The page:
Machine Learning Potentials for Metal-Organic Frameworks using an Incremental Learning Approach

04 November 2022, Version 1
This content is a preprint and has not undergone peer review at the time of posting.


Computational modeling of physical processes in metal-organic frameworks (MOFs) is highly challenging. The intrinsic length and time scales often stretch far beyond the nanometer and picosecond range due to e.g. large spatial heterogeneities or complex phase transitions. Machine learning potentials (MLPs) can extend the applicability of density functional theory (DFT) towards such challenging systems, but the generation of a representative training set of atomic configurations still poses a major challenge. In this work, we present an incremental learning scheme that constructs accurate and transferable MLPs based on a minimal number of DFT evaluations. Key to the approach is a combination of an active learning scheme that generates systematically improved MLPs with efficient and parallelized enhanced sampling protocols that explore increasingly larger portions of the phase space and learn physical interactions on-the-fly. The method requires a single atomic structure and a collective variable as input, after which the incremental learning approach constructs accurate interatomic potentials based on as few as 1000 single point DFT evaluations, even for flexible frameworks with multiple structurally different phases. The accuracy of the obtained potentials is extensively validated in terms of structural and mechanical properties across a wide range of thermodynamic conditions, yielding thermodynamically transferable MLPs. Finally, it is demonstrated how the incremental learning approach shows great potential to train universal MLPs for a larger set of materials. A proof of principle based on 10 well-known aluminum- and zirconium-based MOFs is shown. The proposed incremental learning approach is universally applicable and may induce a paradigm shift in both the accuracy as well as the time and length scale of computational models for framework materials.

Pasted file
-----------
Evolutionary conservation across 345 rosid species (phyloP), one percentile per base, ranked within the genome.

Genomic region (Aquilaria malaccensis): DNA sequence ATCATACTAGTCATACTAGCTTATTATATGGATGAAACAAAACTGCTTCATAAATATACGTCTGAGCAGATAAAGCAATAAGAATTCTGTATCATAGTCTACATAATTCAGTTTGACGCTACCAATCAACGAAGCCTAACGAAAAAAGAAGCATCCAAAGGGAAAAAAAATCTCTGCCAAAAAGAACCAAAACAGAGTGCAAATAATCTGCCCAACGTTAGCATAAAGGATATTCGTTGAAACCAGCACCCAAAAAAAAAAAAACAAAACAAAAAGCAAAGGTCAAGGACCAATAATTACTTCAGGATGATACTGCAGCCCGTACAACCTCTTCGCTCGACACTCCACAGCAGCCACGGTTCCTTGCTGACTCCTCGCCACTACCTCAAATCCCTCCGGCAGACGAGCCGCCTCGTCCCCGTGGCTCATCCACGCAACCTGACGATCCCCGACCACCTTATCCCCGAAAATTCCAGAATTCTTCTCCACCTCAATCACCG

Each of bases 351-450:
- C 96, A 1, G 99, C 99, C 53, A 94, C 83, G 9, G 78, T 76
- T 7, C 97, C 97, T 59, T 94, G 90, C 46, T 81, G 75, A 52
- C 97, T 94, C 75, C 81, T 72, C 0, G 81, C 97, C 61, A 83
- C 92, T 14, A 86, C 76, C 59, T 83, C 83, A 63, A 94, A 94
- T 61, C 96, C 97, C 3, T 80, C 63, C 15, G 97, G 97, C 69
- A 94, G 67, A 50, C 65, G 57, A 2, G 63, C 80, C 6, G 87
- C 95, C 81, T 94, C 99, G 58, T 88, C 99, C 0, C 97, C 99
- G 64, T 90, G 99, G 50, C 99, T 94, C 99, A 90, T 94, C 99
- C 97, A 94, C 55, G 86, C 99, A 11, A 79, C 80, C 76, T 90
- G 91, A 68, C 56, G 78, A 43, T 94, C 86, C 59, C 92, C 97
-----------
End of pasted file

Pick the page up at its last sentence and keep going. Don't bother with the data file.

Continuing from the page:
machine learning potentials
enhanced sampling
porous materials
active learning
phase transitions

Supplementary materials

Supporting Information
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